Evaluation Tools and Techniques

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SECT ION 5: DEVE LOPI NG AN D IMPLE M E NT I NG AN EVALUAT ION PL AN

EVALUATION METHODS
Although indicators identify what you will look at to determine whether evaluation criteria are met, they do not specify how indicator data will be collected. You must still decide which evaluation method(s) to use. For example, if we are interested in knowing whether a community campaign was successful in influencing how community members view their relationship with the environment, we may select attitudes toward recycling as the indicator of change. But how can we measure attitudes toward the environment? Could we use a questionnaire? Might personal interviews be appropriate? What other methods could we use? Just as a carpenter has many tools in his toolbox, evaluators also must have numerous tools at their disposal. The carpenter may have a saw, hammer, chisel, square, and drill. An evaluator’s toolbox may contain questionnaires, interviews, focus groups, and observation. Evaluators select the method best suited for the job. Selecting the right method involves many factors. Some methods are better for gathering quantitative data, others for qualitative data. Some are better for particular audiences than others. Some methods gather richer, deeper data than others do. When designing evaluation tools and selecting evaluation methods, it is useful to consider the cultural contexts of the communities in which programs operate. Here are some guiding questions to consider to ensure that evaluation methods and tools are culturally appropriate: ✶ Are data collection methods relevant and culturally sensitive to the population being evaluated? ✶ Have you considered how different methods may or may not work in various cultures? Have you explored how different groups prefer to share information (e.g., orally, in writing, one-onone, in groups, through the arts)? ✶ Do the instruments consider potential language barriers that may inhibit some people from understanding the evaluation questions? ✶ Do the instruments consider the cultural context of the respondents? ✶ Are multiple methods being used, so that information can be analyzed in a variety of ways?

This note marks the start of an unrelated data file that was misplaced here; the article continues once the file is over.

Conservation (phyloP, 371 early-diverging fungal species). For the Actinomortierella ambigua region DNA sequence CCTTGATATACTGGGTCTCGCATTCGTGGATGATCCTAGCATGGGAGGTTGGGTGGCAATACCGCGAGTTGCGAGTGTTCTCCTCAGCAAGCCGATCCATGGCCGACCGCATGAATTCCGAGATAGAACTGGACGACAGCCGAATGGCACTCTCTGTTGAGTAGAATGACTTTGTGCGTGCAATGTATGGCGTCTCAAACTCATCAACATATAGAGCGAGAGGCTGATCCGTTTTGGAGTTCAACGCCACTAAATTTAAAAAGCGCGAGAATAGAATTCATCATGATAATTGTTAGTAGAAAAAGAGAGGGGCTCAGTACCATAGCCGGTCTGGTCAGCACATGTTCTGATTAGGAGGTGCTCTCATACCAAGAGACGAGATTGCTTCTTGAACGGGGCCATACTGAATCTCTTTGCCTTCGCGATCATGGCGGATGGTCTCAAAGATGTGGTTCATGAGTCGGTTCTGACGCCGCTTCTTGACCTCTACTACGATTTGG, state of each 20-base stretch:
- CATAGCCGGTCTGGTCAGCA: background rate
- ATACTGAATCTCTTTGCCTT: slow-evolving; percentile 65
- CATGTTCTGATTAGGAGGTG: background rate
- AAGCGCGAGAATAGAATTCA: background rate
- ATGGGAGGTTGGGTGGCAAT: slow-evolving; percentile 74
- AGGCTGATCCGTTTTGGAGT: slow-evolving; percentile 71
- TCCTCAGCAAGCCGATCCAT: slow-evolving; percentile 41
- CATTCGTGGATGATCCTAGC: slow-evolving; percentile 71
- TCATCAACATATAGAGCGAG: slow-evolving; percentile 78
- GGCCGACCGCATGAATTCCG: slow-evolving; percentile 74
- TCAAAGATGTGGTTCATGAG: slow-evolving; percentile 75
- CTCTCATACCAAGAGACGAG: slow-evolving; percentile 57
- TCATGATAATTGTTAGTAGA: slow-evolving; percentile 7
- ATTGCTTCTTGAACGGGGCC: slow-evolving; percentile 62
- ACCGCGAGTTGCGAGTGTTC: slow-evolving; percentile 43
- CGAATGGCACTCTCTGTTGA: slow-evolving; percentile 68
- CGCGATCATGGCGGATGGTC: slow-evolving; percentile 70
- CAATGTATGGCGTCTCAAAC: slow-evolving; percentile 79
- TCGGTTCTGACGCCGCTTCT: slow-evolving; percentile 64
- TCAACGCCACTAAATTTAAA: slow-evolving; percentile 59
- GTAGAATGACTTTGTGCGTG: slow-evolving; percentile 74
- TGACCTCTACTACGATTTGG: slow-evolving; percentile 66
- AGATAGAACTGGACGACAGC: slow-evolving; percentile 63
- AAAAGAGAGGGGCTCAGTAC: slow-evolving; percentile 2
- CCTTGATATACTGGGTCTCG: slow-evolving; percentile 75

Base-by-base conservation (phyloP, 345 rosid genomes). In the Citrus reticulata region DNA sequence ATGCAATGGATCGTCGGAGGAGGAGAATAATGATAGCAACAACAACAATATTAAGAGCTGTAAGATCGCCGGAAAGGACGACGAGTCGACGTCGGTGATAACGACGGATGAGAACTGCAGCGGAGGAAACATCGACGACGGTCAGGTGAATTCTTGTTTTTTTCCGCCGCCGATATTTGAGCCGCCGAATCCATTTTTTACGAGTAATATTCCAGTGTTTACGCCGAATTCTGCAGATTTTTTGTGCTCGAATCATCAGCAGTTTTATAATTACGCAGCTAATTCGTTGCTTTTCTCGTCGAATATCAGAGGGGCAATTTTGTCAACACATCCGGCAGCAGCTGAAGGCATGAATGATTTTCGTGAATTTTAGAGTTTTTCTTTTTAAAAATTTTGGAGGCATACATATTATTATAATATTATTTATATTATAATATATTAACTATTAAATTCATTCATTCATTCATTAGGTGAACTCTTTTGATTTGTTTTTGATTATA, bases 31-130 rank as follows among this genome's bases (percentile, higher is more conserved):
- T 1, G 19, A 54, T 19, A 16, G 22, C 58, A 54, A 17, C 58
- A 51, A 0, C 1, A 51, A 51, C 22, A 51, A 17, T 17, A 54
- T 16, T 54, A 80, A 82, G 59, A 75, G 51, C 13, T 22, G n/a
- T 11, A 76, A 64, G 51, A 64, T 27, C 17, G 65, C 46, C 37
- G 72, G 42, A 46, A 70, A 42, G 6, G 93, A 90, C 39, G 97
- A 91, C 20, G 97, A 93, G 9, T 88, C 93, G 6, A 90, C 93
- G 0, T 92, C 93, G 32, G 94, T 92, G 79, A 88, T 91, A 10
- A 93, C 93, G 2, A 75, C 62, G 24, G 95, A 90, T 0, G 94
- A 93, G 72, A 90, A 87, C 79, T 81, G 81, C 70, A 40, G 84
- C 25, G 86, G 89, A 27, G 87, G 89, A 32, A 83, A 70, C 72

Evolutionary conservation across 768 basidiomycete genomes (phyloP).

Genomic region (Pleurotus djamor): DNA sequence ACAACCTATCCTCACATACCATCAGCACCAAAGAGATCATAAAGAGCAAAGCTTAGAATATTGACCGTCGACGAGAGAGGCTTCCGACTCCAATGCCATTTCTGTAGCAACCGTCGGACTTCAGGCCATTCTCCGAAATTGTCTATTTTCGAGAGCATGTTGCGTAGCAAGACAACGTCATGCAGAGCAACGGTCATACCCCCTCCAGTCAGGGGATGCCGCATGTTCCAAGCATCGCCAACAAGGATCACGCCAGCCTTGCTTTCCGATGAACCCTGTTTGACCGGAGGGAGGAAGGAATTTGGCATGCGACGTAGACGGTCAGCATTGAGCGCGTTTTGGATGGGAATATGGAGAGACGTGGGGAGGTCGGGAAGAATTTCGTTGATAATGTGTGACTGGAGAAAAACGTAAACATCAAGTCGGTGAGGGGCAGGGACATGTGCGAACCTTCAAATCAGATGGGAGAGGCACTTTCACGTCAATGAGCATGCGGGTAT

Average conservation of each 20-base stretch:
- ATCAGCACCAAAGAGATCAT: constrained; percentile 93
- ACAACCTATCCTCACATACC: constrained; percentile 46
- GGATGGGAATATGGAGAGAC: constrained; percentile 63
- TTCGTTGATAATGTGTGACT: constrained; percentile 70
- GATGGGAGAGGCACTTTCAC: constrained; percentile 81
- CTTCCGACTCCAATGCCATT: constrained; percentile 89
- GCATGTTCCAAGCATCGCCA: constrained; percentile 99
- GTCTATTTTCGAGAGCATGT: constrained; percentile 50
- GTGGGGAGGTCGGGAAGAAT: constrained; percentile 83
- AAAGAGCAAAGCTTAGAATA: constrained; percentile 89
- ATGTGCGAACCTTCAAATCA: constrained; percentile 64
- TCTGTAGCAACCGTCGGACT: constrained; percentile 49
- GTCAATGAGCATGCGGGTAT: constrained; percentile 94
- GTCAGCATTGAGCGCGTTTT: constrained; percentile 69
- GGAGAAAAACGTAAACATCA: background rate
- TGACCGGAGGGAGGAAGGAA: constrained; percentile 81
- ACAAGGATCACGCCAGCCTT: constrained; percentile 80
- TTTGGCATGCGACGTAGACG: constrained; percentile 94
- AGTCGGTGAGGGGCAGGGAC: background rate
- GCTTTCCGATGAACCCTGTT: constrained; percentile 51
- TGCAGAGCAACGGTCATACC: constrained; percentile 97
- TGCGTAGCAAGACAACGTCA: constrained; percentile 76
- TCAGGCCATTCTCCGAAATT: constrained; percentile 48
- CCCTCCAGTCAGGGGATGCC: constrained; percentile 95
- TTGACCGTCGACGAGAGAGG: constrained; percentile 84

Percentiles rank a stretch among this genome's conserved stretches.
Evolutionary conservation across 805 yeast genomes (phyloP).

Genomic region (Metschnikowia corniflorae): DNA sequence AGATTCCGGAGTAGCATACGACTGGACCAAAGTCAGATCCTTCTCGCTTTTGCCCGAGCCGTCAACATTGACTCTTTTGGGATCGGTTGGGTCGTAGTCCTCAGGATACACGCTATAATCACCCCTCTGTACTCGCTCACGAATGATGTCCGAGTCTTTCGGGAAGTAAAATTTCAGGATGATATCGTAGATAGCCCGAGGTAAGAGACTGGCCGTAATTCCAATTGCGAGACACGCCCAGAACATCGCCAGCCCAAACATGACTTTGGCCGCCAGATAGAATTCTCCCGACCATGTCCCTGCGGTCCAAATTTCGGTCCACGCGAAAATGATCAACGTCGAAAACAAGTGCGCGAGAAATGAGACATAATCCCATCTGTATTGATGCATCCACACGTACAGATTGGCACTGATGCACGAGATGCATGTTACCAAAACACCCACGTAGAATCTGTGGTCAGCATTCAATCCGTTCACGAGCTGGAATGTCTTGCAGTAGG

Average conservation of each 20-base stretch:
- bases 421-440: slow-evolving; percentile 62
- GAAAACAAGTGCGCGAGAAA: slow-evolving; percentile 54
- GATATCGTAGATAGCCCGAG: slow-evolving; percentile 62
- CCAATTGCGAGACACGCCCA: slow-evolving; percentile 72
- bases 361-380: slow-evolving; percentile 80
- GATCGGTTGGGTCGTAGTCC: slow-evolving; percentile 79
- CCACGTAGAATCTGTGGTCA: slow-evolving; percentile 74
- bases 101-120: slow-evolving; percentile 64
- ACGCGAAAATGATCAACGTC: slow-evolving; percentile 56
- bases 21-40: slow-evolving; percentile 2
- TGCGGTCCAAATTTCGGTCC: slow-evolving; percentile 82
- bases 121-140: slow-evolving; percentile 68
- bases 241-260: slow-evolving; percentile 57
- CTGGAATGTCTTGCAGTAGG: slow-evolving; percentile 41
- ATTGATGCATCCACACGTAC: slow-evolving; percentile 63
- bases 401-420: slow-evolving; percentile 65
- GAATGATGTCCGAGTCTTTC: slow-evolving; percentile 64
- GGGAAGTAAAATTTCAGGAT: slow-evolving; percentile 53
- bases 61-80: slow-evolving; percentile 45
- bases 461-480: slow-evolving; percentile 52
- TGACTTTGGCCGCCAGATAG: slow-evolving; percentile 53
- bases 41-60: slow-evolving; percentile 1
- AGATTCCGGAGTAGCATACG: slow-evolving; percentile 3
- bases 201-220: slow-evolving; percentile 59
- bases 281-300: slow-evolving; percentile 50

© 2005 Innovation Center for Community and Youth Development

Reflect and Improve Tool Kit

SECT ION 5: DEVE LOPI NG AN D IMPLE M E NT I NG AN EVALUAT ION PL AN

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Tips for Involving Youth as Partners
Young people may have a number of fresh ideas for gathering evaluation data. Be open to their ideas and suggestions. Their ideas frequently result in more user-friendly evaluation tools and methods and, thus, better data. Don’t be afraid to try new methods.

Questionnaires
Questionnaires are simple and effective tools for collecting information from a large number of people. Compared with other ways of collecting information, questionnaires are relatively inexpensive to administer. They can be used to gather information about the community-building process itself (process evaluation) or the results it produced (outcome evaluation). Utility of Questionnaires When using questionnaires to evaluate your community-building process, you typically ask questions about how the work of the team was accomplished. For example, you could ask participants in a community event to provide ideas for how the event could be improved in the future. An end-of-event questionnaire could be used to gather such information. Questionnaires can also be used to collect information about the outcomes of a communitybuilding effort. Questions would focus on how the community is different as a result of what was done. For example, a questionnaire might be used to find out whether community members have changed their opinions about a particular issue as a result of the team’s efforts. Questionnaires can also be used to find out what community members are doing differently as a result of the community-building efforts. Types of Questions Questionnaires can contain either forced-choice or open-ended...
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